2 Preliminaries

Definition 2.1

See [6, 7]

A function \(x(t)\) defined on \([0,\infty)\) is said to be a solution of (1.1) if it satisfies the following conditions:
  1. (1)

    \(x:[0,\infty)\rightarrow\mathbb{R}\) is continuous for \(t\in [0,+\infty)\) with the possible exception of the points \([t]\in[ 0, \infty)\),

     
  2. (2)

    \(x(t)\) is right continuous and has left-hand limit at the points \([t]\in[ 0, \infty)\),

     
  3. (3)

    \(x(t)\) is differentiable and satisfies \(x'(t)+ax(t)+bx([t])+cx([t+1])=0\) for any \(t\in\mathbb{R}^{+}\) with the possible exception of the points \([t]\in[ 0, \infty)\) where one-sided derivatives exist,

     
  4. (4)

    \(x(n)\) satisfies \(\Delta x(n)=d x(n)\) for \(n\in\mathbb{N}\) and \(x(0)=x_{0}\).

     

Theorem 2.2

See [6, 7]

When \(a \neq0\), Eq. (1.1) has on \(t\in[n,n+1)\), \(n=0,1,2,\ldots \) , a unique solution \(x(t)\) defined by
$$\begin{aligned}& x(t)=m_{0}\bigl({\{t\}}\bigr)x(n)+m_{1}\bigl(\{t\} \bigr)x(n+1), \end{aligned}$$
(2.1)
$$\begin{aligned}& (1-d)x(n+1)-m_{0}(1)x(n)-m_{1}(1)x(n+1)=0, \end{aligned}$$
(2.2)
where \(\{t\}=t-[t]\), \(m_{0}(t)=\mathrm{e}^{-at}+\frac{b}{a}(\mathrm {e}^{-at}-1)\), and \(m_{1}(t)=\frac{c}{a} (\mathrm{e}^{-at}-1)\).

Definition 2.3

See [6]

The solution \(x(t)\) of (1.1) is said to be oscillatory if there exist two real-valued sequences \((t_{n})_{n\geq0}, (t'_{n})_{n\geq 0} \subseteq[0,\infty)\) such that \(t_{n}\rightarrow\infty\), \(t'_{n}\rightarrow\infty\) as \(n\rightarrow\infty\) and \(x(t_{n})\leq0\leq x(t'_{n})\) for \(n\geq N\) with N sufficiently large. Otherwise, the solution is called nonoscillatory.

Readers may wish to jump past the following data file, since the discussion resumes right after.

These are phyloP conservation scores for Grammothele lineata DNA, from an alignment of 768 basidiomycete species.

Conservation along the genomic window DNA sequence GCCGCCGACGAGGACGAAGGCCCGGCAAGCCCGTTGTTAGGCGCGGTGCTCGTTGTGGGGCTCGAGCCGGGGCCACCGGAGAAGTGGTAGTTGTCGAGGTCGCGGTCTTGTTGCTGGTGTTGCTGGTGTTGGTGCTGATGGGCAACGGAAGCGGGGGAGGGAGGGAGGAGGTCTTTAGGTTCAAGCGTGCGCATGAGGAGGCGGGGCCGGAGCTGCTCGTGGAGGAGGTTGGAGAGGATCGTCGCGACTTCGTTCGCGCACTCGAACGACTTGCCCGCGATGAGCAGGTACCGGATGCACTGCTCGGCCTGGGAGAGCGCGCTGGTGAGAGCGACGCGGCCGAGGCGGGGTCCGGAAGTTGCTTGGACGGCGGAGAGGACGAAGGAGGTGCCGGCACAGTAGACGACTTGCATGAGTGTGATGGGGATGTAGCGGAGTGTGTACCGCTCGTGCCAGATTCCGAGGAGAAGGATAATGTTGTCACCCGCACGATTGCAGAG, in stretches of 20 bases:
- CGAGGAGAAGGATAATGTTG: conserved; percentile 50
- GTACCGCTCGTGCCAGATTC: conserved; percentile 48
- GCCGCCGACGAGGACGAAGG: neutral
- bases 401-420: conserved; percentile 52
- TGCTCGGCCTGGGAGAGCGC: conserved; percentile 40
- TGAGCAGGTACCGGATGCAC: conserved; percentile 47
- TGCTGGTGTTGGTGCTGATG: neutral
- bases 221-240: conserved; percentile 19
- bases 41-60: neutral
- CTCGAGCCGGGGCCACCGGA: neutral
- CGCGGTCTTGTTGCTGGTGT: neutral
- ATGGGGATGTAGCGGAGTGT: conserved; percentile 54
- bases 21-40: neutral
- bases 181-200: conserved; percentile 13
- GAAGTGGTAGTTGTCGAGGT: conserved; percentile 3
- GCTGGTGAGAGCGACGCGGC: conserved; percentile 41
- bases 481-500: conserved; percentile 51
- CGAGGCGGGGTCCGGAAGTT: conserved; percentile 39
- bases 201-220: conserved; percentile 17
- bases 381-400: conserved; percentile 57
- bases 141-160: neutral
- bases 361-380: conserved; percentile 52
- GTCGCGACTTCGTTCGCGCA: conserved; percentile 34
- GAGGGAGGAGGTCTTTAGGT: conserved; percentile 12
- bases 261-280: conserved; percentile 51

Remark 2.4

When \(1-d>0\), Definition 2.3 is equivalent to the following one: The solution \(x(t)\) of (1.1) is said to be oscillatory if \(x(t)\) has arbitrarily large zeros, that is, for every \(T>0\), there exists a point \(\hat{t}>T\) such that \(x(\hat{t})=0\).

Theorem 2.5

See [6]

Let \(a\neq0\), \(c>0\), and \(1-d>0\). Then, all solutions of (1.1) are oscillatory if and only if
$$ b\geq\frac{a}{\mathrm{e}^{a}-1}. $$
(2.3)

3 Runge-Kutta methods

3.1 Oscillation of Runge-Kutta methods

Consider the Runge-Kutta methods for (1.1):
$$ \textstyle\begin{cases} x_{k, l+1}=x_{k,l}-h\sum_{i=1}^{v}b_{i}( aY^{i}_{k, l}+b x_{k,0}+c x_{k+1,0}),&k=0,1,\ldots, \\ Y^{i}_{k, l}=x_{k,l}-h\sum_{j=1}^{v}a_{ij}( aY^{j}_{k, l}+b x_{k, 0}+c x_{k+1,0}),&l=0,\ldots, m-1, \\ (1-d)x_{k+1, 0}=x_{k,m}, \\ x_{0,0}=x_{0}, \end{cases} $$
(3.1)
where \(h=\frac{1}{m}\), \(m\geq1\), m is an integer, and v is referred to as the number of stages. The weights \(b_{i}\), the abscissaes \(c_{i}=\sum_{j=1}^{v}a_{ij}\), and the matrix \(A=[a_{ij}]_{i,j=1}^{v}\) will be denoted by \((A,b,c)\). Define
$$ x_{n}=x_{km+l}=x_{k,l},\quad k=0,1,2, \ldots, l=0,1,\ldots,m-1, $$
(3.2)
where \(n=km+l\), and \(x_{n}\) is an approximation of the solution \(x(nh)\) of (1.1), \(n=0, 1,\ldots \) .
For the above-mentioned Runge-Kutta methods, in the following, we always assume that there exist \(\delta_{1}<0\) and \(\delta_{2}>0\) such that \(0< R(z)<1\) for \(\delta_{1}< z<0\) and \(R(z)>1\) for \(0< z<\delta_{2}\), which means that